The Washington State Department of Fish and Wildlife recently announced its intention to acquire 9,600 acres of land from the TransAlta power plant property north of Centralia.
To many people, the idea of having some land set aside as pristine and untouched is a cherished notion.
But extensive public land may not be in the public interest. How much land is enough? Who looks after it? And who can use it?
Currently only 54% of the state of Washington is privately owned. Put another way, nearly half of the state is off-limits or nearly off-limits for human enterprise. Imagine if a population of an island was growing each year, but the land base to support it was shrinking.
Taking land away from ownership, production and provision for human needs, and moving it into state ownership reduces the opportunities for future generations. In addition, a growing population relying on a shrinking resource base creates inflation and increases the divide between the haves and the have-nots.
So how much public land is enough? The law demands that the state continue year after year “to acquire as soon as possible the most significant lands for wildlife conservation and outdoor recreation purposes.” This law has been in effect for 30 years now. When will this appetite to take land away from production and to put it in a state-curated museum accomplish its undefined goal?
Meanwhile, the land already owned by the state is not managed well. Economist Milton Friedman noted, “When everybody owns something, nobody owns it, and nobody has a direct interest in maintaining or improving its condition.”
Public lands are regularly shorted on maintenance and proper management. As the Washington State Parks department buys more land, it shutters the parks that it has. The Department of Natural Resources loses timberland to beetles and fire while it lets roads decay. Public lands regularly host the worst examples of noxious weeds and illegal dumping.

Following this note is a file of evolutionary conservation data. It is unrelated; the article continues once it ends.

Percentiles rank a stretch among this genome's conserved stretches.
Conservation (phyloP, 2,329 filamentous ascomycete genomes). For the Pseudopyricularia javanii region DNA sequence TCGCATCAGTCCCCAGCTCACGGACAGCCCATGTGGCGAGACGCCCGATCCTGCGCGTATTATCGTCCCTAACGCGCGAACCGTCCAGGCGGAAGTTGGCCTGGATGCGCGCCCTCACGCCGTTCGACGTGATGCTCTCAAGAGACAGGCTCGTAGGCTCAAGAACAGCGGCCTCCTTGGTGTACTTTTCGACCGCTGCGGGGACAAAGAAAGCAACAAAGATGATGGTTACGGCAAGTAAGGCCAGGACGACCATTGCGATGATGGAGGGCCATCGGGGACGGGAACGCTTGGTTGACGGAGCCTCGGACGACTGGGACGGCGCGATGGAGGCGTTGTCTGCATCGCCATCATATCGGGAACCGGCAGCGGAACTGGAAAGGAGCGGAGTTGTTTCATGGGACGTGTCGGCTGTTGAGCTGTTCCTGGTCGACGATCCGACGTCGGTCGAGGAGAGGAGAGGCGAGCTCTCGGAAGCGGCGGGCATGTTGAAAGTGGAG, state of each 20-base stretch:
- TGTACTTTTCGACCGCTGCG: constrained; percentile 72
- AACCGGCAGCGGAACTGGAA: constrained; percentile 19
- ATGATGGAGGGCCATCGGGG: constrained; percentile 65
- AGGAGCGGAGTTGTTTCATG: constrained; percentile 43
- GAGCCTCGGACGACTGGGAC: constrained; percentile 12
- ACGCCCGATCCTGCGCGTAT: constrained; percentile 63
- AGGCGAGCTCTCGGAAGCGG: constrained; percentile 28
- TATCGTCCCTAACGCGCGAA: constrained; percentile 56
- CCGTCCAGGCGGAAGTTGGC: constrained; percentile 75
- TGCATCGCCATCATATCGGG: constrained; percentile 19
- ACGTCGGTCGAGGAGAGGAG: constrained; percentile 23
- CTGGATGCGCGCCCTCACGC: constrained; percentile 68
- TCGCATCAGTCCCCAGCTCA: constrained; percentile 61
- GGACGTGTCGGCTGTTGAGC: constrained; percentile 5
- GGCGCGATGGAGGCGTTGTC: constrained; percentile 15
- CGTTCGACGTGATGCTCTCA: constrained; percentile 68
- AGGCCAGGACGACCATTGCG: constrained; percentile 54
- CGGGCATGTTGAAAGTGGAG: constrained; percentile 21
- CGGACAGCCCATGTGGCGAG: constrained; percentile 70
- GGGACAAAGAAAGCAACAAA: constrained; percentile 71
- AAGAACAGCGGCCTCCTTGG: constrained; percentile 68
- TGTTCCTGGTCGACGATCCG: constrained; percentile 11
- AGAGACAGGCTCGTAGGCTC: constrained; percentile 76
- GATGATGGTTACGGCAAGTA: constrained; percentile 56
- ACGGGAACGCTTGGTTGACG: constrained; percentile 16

I’m also concerned about public land purchases being funded by bonds, which means my granddaughter gets to pay the mortgage for the state to acquire land. Centralia can’t afford to put sewer lines in for a new neighborhood in north Centralia where she might want to live someday, but the government can make her pay for land to forever prevent anyone from living on it.
Perhaps having half of the state set aside for conservation and preservation would make sense if the other half was actually free to use. However, the government doesn’t just conserve land by buying it. It also regulates the half that is private to accomplish the same goals.
A spotted owl or pocket gopher can put thousands of acres of land off-limits by government decree. Waterway setbacks, mitigation requirements, land use regulations, impact charges, zoning laws and the government purchase of “development rights” all have the effect of government “owning” a massive share of the private land which does still exist.
Is it any wonder that we see the cost of living climbing? When the government imposes artificial scarcity on a growing population then the government – not the evil capitalist – is to blame for the worsening financial outlook for the poor, the immigrant and the young.
If economics and philosophy aren’t motivating, consider also what it means for our community to shrink the tax rolls. The government doesn’t pay taxes on public land, so the tax burden for important public services gets shifted back to the existing private land.
Utopians who want to drive people into dense urban areas because it is tidy are doing a great damage to our future. They forget that human needs are met by using the land and resources. They pretend that government is wiser and better motivated to look after natural resources than people whose lives depend on those resources. And they don’t realize that what it means to be a human spirit is to live free and self-sufficient.
If, however, you think that opportunity for the next generation means we need to have the room for them to thrive, then please inform the Department of Fish and Wildlife. Submit comments about the 9,600-acre transfer of land from private use to government curation. Send them by email to firstname.lastname@example.org or by mail to Real Estate Services, P.O. Box 43158, Olympia, WA, 98504.
Jami Lund lives in the Big Hannaford Valley where he keeps bees, talks on the radio and generally works to move the world from what it is to what it should be. Contact him at Jami@JamiLund.com